By the time you read this, The Last Jedi will be well on its way toward making major profit for Disney and further cementing the status of Star Wars as a cultural phenomenon, the likes of which we’ve seldom seen. Whether the film is any good is the purview of others (or perhaps entirely left to the judgment of individuals?), but early reviews from critics and citizens, to judge from Rotten Tomatoes, is divided. Some clearly feel that the radical new directions explored in this movie boldly tread new ground, and should be lauded. Others feel that the filmmakers fundamentally misread the characters, especially that of Luke Skywalker, and are making strategic mistakes in pursuit of new audiences less beholden to the old calculus. It’s the Luke angle I want to focus on, though the movie has many other elements we could dissect (or disagree with). For many fans, Luke’s actions seem just plain out of character. Here’s the thing, though: despite outward appearances to the contrary, the new characterization of Luke Skywalker actually hews close to the original vision of the character, going all the way back to its origin. This is still “The Hero’s Journey”…it just looks different now than it used to.

To explain that, we need to go all the way back to 1977 and the original Star Wars movie (now called A New Hope). Lucas was explicit in many interviews in those days that he based his hero Luke Skywalker on an in-vogue concept from academic studies of mythology. A then-professor named Joseph Campbell believed cultures around the world shared enough experiences and had similar myths because humanity had something of a “collective unconsciousness” to it (there’s actually a Sigmund Freud connection here, if you want to dig deeply enough), and Lucas bought into this theory completely. To believe it, there is really only ONE kind of hero. There is really only ONE kind of myth (Campbell called it the monomyth), and every story adheres to it.

The result was Luke Skywalker. Not just a prototypical hero, but the embodiment of all heroes, as seen in countless myths, legends, and tales for centuries. As Campbell explains it, “the hero’s journey” is one that can be seen as encompassing a few (now perhaps passe) concepts: adventure, crisis, victory, and transformation. Another classification points instead to separation, initiation, and return. Again, this isn’t some Monday morning quarterbacking; Lucas himself talked about Campbell as an inspiration for Luke.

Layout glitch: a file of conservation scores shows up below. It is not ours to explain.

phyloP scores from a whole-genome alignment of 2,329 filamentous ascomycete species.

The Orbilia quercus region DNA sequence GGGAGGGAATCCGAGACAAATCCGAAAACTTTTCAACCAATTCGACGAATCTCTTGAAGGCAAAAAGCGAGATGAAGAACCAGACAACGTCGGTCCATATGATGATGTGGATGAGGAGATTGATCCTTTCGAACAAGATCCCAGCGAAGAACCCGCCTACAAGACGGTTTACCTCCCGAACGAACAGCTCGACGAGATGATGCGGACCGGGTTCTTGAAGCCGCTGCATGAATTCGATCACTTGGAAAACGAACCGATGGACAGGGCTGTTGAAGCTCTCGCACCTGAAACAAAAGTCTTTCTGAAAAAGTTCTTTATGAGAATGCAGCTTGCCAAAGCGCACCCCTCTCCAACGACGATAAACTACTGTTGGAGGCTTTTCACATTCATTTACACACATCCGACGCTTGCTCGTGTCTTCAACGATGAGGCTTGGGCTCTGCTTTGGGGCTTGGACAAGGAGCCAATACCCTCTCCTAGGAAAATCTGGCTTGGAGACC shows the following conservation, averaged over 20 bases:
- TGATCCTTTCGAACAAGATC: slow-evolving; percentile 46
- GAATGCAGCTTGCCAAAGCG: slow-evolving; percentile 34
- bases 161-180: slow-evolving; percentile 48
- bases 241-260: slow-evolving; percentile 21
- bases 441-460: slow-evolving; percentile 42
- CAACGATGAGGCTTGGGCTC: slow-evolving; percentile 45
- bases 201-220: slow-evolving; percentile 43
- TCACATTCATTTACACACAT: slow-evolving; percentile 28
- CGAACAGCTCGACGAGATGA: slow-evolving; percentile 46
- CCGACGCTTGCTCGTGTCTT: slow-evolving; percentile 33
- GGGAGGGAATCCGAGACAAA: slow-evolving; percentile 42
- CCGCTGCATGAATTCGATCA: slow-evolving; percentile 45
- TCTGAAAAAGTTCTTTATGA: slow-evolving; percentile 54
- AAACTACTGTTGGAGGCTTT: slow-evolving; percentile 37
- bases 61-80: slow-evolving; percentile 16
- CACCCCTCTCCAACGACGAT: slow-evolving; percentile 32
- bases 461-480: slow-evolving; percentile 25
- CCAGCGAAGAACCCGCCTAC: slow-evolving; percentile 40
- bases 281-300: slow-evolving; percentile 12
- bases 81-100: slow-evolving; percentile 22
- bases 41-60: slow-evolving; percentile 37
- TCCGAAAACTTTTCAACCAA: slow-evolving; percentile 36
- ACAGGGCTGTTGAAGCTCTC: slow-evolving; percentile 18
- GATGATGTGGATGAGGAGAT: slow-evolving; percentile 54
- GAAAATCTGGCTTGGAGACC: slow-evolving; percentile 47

It’s easy to see those phases in the original Star Wars trilogy (and perhaps in microcosm form in the very first Star Wars movie). Luke left Tatooine, experienced his inadequate training versus Vader, won in the end, and became the last Jedi standing.

One could see the same phases playing out, in smaller format, in the New Hope movie itself: Luke becoming bigger than himself, winning over insurmountable odds, and becoming a transformed man as a result.

[WARNING: Spoilers follow for the rest of the article and in the comments]

In this context, Star Wars fans likely expected Luke Skywalker to emerge in the sequel movies as a larger-than-life presence capable of not only meeting, but indeed exceeding every expectation placed upon him. Here would be a Jedi warrior capable of wiping out the enemy with a mere flick of the wrist, almost without effort. Indeed, the very point of the traditional “hero’s journey” story arc is to experience the catharsis that comes from watching your older, wiser protagonist triumph. There is a reason most action-adventure movies feel similar to each other: they work, at least when artfully constructed. In short, fans came into The Last Jedi expecting Luke to kick some serious ass. It’s safe to guess many fans imagined a two-hour tour de force of lightsaber duels, telekinesis, and mind control.

Although they get some of that for 30 seconds late in the game, fans will otherwise find that the movie frustrates, and even subverts, the normal expectation. In fact, confounding expectations seems to be the director’s prime directive. Many of the tentative story arcs of The Force Awakens are cast aside here, or replaced with other relationships. Nothing plays out the way we thought it would. It starts early with Luke’s reaction to the lightsaber brought by Rey, and doesn’t let up for the entire movie. Having twists and turns is fine, but what happens when they occur at the expense of established rules of the game? The Force can apparently do some things we never knew about before…is that a cheat?